By Janet Keeping, leader, Green Party of Alberta
Much of the debate over production of the Alberta oilsands is highly polarized. Those who are pro-development argue that whatever problems may exist are in the process of being solved. So we should relax and put our trust in industry and its governmental partners. Those who are not so enthusiastic about the oilsands are often painted as wanting all development to stop – preferably immediately. Although it is unlikely many people hold such an extreme position, clearly there are many more who have sympathies in that direction.
Responsible public policy would steer clear of this false, all-or-nothing dichotomy and follow a sensible, alternative path, one which would require production rates to gradually decrease to sustainable levels.
Industry and its friends’ denials notwithstanding, there are many significant problems with oilsands production. In addition to intensive greenhouse gas emissions, some of the most important are these: only a tiny amount of disrupted land has been reclaimed; water is being contaminated, for example, by arsenic and lead; huge amounts of water are being consumed by production; air is being polluted causing acidic deposits; Aboriginal subsistence and other treaty rights are being repeatedly violated; boreal forest is being lost; biodiversity is being reduced; and significant social disruption is being caused throughout Alberta.
Every week or so brings reports of a new problem. Recently it was that mercury, a neurotoxin, is accumulating around oilsands sites at concentrations 16 times background levels.
In light of these and other problems, the present policy of letting production rates increase willy-nilly is clearly wrong-headed. But our predicament is even worse. Even if policy were changed immediately to prevent further increases, current rates are themselves indefensible because some of the damage being done is quite literally out of control. Here are some examples. The causes of the underground blowout at Cold Lake that has gone on since spring 2013 are inexplicable even to industry and government regulators. Despite repeated promises the tailings ponds would shrink, they continue to expand. That some of the damage done by oilsands production is irreparable has been acknowledged publicly, for example in the review panel’s environmental assessment of the Jackpine project.
The unavoidable conclusion is that oilsands production should be slowed.
To what level? This would have to be determined scientifically, but the touchstone is clear – sustainability. The 1987 report of the Bruntland Commission on Environment and Development defined sustainable as development that leaves future generations no worse off than are we. Of course future generations won’t have the non-renewable resources we have consumed, but if what we do is otherwise sustainable, a broad range of resource options will still be available to them.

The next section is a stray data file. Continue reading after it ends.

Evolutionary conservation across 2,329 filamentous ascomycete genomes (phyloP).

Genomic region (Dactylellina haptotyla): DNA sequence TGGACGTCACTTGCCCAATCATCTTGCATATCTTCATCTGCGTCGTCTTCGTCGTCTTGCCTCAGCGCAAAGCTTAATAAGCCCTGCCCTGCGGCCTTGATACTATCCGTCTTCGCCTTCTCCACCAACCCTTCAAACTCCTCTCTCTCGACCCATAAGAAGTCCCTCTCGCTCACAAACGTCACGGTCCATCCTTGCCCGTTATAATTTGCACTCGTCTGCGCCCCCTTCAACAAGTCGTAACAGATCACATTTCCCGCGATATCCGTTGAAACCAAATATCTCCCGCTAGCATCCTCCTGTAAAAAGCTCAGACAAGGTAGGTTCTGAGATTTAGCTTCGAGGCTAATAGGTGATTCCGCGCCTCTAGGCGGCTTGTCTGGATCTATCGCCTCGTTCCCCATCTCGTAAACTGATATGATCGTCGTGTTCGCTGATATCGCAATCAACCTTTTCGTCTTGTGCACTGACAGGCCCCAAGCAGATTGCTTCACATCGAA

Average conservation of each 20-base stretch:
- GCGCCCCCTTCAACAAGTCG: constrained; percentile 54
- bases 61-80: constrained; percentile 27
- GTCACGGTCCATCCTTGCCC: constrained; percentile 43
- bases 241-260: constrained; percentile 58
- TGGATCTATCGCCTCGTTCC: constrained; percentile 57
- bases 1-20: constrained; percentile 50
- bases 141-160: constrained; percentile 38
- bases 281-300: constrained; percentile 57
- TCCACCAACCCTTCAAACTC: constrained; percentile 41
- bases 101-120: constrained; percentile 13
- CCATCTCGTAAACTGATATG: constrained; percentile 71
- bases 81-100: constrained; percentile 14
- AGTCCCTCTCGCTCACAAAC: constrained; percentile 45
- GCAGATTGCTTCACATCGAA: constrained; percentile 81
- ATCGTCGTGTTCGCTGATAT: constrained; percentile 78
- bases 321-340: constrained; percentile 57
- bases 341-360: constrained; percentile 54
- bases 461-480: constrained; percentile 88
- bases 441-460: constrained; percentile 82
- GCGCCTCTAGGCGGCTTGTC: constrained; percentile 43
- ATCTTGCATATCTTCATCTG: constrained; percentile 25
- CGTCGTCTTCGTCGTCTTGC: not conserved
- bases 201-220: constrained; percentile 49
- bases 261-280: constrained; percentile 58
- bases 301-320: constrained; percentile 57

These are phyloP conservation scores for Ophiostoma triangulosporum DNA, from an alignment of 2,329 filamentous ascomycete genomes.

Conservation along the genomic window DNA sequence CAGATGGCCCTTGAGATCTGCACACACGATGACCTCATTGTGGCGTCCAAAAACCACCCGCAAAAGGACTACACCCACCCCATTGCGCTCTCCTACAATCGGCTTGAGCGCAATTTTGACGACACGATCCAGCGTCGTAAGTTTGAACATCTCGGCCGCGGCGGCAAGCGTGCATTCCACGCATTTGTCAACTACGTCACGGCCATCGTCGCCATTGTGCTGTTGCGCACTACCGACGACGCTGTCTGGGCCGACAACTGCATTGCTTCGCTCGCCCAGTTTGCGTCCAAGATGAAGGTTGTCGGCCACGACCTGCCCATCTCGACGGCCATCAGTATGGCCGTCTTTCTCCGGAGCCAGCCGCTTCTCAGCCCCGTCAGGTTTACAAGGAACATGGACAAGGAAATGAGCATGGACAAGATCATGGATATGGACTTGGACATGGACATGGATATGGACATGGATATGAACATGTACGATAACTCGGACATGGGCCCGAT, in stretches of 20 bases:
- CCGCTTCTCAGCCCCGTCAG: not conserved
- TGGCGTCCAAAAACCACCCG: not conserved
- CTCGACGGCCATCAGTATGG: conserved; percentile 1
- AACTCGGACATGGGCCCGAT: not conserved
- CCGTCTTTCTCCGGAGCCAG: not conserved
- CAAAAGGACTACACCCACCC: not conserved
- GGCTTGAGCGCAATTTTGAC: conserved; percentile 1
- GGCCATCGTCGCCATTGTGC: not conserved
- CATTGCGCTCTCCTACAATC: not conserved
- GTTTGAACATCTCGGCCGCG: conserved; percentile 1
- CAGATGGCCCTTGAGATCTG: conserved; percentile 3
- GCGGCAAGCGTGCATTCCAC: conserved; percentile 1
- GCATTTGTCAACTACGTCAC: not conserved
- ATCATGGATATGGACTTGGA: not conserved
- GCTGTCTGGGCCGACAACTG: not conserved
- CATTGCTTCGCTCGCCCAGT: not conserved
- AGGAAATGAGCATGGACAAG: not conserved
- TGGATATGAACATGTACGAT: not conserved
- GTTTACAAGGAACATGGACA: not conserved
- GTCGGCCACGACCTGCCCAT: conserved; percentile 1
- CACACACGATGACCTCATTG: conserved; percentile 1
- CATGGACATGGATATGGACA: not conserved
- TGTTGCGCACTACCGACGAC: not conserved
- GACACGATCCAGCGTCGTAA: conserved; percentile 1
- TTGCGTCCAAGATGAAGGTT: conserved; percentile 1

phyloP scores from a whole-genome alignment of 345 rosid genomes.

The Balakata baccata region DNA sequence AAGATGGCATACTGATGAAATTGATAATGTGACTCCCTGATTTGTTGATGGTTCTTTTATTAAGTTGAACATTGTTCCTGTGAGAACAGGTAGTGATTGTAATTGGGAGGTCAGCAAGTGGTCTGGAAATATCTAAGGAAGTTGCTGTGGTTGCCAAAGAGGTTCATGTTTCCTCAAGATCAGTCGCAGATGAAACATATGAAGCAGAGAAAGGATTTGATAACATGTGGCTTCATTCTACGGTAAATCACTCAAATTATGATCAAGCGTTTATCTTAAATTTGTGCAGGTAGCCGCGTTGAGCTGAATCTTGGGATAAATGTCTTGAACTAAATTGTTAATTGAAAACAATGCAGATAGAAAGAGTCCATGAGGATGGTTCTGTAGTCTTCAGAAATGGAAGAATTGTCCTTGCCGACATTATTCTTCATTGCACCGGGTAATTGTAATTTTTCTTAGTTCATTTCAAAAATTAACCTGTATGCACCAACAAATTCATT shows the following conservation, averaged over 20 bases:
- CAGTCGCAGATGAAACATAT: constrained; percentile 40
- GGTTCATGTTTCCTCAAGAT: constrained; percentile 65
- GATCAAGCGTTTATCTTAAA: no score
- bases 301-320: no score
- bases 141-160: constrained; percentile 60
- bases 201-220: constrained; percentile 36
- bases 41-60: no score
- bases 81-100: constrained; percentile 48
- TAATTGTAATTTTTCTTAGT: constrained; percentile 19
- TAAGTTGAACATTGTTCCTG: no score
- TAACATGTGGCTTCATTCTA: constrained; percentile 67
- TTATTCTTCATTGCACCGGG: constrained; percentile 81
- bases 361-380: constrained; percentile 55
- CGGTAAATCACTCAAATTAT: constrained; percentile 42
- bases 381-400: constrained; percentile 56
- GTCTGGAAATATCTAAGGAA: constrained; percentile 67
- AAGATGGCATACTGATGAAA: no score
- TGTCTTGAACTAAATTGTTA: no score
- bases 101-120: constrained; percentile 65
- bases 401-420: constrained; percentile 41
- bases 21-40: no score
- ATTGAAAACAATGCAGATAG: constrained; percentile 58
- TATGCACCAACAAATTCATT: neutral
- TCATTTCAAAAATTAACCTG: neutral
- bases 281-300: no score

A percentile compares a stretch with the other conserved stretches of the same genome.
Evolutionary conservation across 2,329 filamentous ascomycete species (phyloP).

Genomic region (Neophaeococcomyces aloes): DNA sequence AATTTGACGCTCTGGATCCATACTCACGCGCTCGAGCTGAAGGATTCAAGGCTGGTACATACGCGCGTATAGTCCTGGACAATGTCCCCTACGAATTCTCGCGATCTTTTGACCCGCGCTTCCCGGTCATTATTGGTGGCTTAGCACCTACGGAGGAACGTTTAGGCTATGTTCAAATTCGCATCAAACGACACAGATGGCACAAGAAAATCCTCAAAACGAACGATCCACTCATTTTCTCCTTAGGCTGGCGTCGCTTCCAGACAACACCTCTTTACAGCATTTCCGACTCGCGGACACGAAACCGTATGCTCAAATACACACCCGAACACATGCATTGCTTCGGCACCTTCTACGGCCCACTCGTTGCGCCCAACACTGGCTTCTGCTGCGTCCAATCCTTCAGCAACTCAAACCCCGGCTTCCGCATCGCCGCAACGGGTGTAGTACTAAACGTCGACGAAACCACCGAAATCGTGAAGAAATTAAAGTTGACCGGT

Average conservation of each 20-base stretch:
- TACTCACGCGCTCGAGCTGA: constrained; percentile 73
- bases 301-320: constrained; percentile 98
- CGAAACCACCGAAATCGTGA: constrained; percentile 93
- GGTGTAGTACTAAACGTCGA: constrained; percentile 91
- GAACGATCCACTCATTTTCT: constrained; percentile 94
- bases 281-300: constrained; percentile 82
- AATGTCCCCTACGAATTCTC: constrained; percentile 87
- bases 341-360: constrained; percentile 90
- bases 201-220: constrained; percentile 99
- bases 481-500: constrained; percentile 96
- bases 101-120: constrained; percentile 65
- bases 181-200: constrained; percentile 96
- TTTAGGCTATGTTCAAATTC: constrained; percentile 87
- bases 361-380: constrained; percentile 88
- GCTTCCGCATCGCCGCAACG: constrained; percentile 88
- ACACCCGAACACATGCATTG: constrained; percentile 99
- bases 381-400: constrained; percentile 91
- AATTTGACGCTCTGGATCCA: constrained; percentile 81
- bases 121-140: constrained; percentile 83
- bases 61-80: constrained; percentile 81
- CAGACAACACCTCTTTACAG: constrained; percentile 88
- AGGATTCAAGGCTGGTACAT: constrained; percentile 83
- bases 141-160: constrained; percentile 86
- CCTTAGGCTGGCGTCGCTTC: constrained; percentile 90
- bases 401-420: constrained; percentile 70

But awareness of climate change has given rise to a more urgent sense of sustainability: if we don’t significantly reduce the amounts of carbon and other greenhouse gases released into the atmosphere, the world may quickly become an uninhabitable place. Sustainability is now not just a matter of future generations. The horrors of climate change are directly before us, illustrated by the catastrophic floods in southwestern Alberta, terrifying wildfires in Australia and extreme typhoons in the Philippines.
Some well-informed critics of current policy have suggested that production at one-third present levels might be sustainable. Such an estimate can be only very rough at this point, but it gives some idea of how far off the sustainability mark we presently are.
How fast should rates be reduced? Even if the tap could be turned completely off tomorrow, this shouldn’t be done – the Alberta economy would be badly damaged by such a drastic move. Achieving sustainability is key, but sustainability is about more than the physical environment. It also has social dimensions, including maintaining as healthy an employment climate as is compatible with other goals. So the rate of development should be reduced decisively but gradually.
How? Serious environmental enforcement would probably achieve much of the desired result. If industry had to pay the cost of sustainable production processes, no doubt production would slow. And if regulators issued stop-work orders when regulations were breached – something which almost never happens under current policy – production rates would be reduced.
We are where we are in Alberta – heavily dependent economically on the oilsands – as a result of unwise public policy and lack of environmental enforcement. But whatever the mistakes of the past, Albertans now need to have an open, honest conversation about how to deal effectively with the profoundly unsustainable situation we find ourselves in. The resources are ours and it is our business how they are developed.
We don’t have a provincial government willing to facilitate such a public conversation. But if we start working now to elect people brave enough to challenge the current way of doing things in the next election, we could.
This opinion piece was originally published, in a slightly different form, by Troy Media at http://www.troymedia.com/2014/01/07/sustainability-key-to-future-oil-sands-development/